There was a time, before children, when Mr C and I had a bit of a gadget thing going on. New bits of technology would come into our home regularly, after crazy amounts of online research by Mr C to make sure he understood exactly what it did and how it did them. When we needed a new car he just considered it like buying a new gadget, albeit a big one. These days our crazy gadget buying days are somewhat behind us, but Mr C still likes to daydream and many a time I find him doing some online fantasy car shopping. Here he has a bit to say about electric cars which are now a real option for many in the market for a new car.

This is an exciting time in the car industry, and for the average car-buying person the choices are more diverse than they have been in decades. Small displacement turbo and super-charged petrol engines with variable valve timing and waste heat capture are miracles of power and efficiency compared to what was available only ten years ago. Diesel engines are ever more refined and efficient. But most excitingly of all, the age of the electric vehicle has truly arrived and offers a tantalising proposition.

There are many big wins to be had from using a battery and motors rather than an internal combustion engine:

  • Refilling is very cheap – just plug in at home and use a few pounds worth of electricity.
  • Power is immediate and smoothly delivered without any gear changes.
  • The momentum lost when braking can be recaptured then used again.
  • Driving is much quieter – just an electric woosh and the sound of the tire on the road.

Driving a small electric car for one mile is approximately equivalent to running your hairdryer for 10 minutes, if that helps to appreciate the energy used. Of course that energy has to come from somewhere, and usually that means a power station, which may be burning fossil fuels, depending on where you live in the world. Still, the power station is optimised for efficiency, and doesn’t spit out pollutants into the heart of our cities. Personally I very much look forward to having clean air to breathe in London, and I won’t miss the roar of traffic.

Another great result arising from the advent of mainstream electric cars, is that it gives the designers a chance to skip a few years and aim for ‘futuristic’ as seems befitting of this new technology, and of course in the name of marketplace differentiation!

BMWi


BMW is a great case in point, with their incredibly distinctive BMWi cars. The BMW i8 looks like a wild concept sports car, perhaps envisioning what a BMW might look like in 20 years. But it’s here now and as a hybrid it mixes electric motors driving the front wheels, with a 231 hp 1.5 litre 3 cylinder petrol engine (tiny by BMW standards) driving the rear wheels. It’s not just the drivetrain and bonkers exterior that are notable however. BMW are using carbon fibre reinforced plastic throughout the structure and body to reduce the weight of the whole car, further improving efficiency and driving pleasure. They are the first manufacturer to use this material in volume production.

Perhaps of even more interest is the i3, which bundles the same technological feats, including the carbon fibre reinforced plastic construction, into a compact 5 door car. Powered by batteries alone it has a up to 100 mile range, though there is a “range extender” (REx) option which adds a very small petrol engine purely to charge the battery on the go when needed. That increases the range to about 180 miles.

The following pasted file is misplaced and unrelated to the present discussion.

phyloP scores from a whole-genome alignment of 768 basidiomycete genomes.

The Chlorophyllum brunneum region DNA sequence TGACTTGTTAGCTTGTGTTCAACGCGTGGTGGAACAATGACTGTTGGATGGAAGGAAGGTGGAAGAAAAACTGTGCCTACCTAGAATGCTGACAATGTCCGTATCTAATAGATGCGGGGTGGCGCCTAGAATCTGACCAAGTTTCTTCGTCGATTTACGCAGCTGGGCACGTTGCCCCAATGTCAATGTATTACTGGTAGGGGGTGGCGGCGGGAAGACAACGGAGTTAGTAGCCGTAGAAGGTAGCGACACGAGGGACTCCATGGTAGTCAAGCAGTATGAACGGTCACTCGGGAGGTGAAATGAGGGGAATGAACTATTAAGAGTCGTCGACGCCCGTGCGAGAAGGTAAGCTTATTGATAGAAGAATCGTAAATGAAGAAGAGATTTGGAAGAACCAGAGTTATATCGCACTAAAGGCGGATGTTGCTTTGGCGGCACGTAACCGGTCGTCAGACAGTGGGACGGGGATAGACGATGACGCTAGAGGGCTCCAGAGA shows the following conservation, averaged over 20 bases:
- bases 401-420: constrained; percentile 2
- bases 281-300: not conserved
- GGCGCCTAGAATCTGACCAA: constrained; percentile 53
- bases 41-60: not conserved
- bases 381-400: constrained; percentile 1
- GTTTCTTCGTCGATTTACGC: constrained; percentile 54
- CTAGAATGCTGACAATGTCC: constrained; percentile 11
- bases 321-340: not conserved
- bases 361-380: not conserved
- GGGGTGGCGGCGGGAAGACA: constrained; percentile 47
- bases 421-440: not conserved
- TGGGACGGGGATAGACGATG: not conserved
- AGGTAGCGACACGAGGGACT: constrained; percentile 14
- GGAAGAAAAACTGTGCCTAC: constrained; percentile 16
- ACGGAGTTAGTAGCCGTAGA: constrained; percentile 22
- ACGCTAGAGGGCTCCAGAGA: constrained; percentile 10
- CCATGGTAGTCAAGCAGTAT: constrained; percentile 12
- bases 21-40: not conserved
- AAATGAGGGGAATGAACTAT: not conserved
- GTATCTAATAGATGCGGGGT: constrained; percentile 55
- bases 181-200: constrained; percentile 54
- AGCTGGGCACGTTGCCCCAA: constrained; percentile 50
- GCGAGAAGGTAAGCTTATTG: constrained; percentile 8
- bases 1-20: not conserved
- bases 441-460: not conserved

This is a very exciting time to be buying a new car!

Disclaimer: This featured post was brought to you in association with BMW.

Manchester

When I was a lass growing up in Yorkshire the first thing that sprang to mind when anyone mentioned Manchester was Coronation Street. Eastenders was never a big thing up north you see. We watched Emmerdale, as it was from Yorkshire, and Coronation Street so we could keep track of what was going on on t’other side of the Pennines. We were always wary of them over there – after all, look at any map and it’s clear to see that there’s only one “right” side of the Pennines. So in my mind Manchester was this large city of small cobbled streets, local boozers like the Rovers Return and people with extraordinarily complicated lives. It almost felt like a shock when I finally went over there with my family and discovered it to be completely different!

When I recently booked a trip to Manchester for a conference I spotted a good deal on Hotel Direct and instead decided to turn it into a whole family weekend away. I’ve done my research into what we could all do whilst there and I was actually amazed at just how much there is going on – even in the Autumn time when you might expect things to be quieter after the summer. So here goes with my top Ten things to do in Manchester in the Autumn.

1. Walking Tour

From my time living in London as a student I’ve always been a firm believer that the best way to get to know a place is to walk its streets, and Manchester is no different. There are walking tours available to suit all interests and they range from pub walks, to ones about the spies and spooks of Manchester, through to the history of Manchester during the war. You don’t need to pre-book for most of these so you can easily take a last minute call based on the weather.

2. MOSI – Museum of Science and Industry

It’s only in the north it seems that science museums add the word “industry” to their names, but us Northerners are understandably proud of our industrial history. MOSI is part of a group of museums, including the Science Museum in London, the National Railway Museum in York and the National Media Museum in Bradford, and it really has become a bit of a destination museum over the last few years. The museum is free to visit (although there may be charges for some special exhibitions) and it’s easy to spend a whole day there are you’re taken on a journey through Manchester’s history from the cotton mills through to it becoming a 24-hour party capital.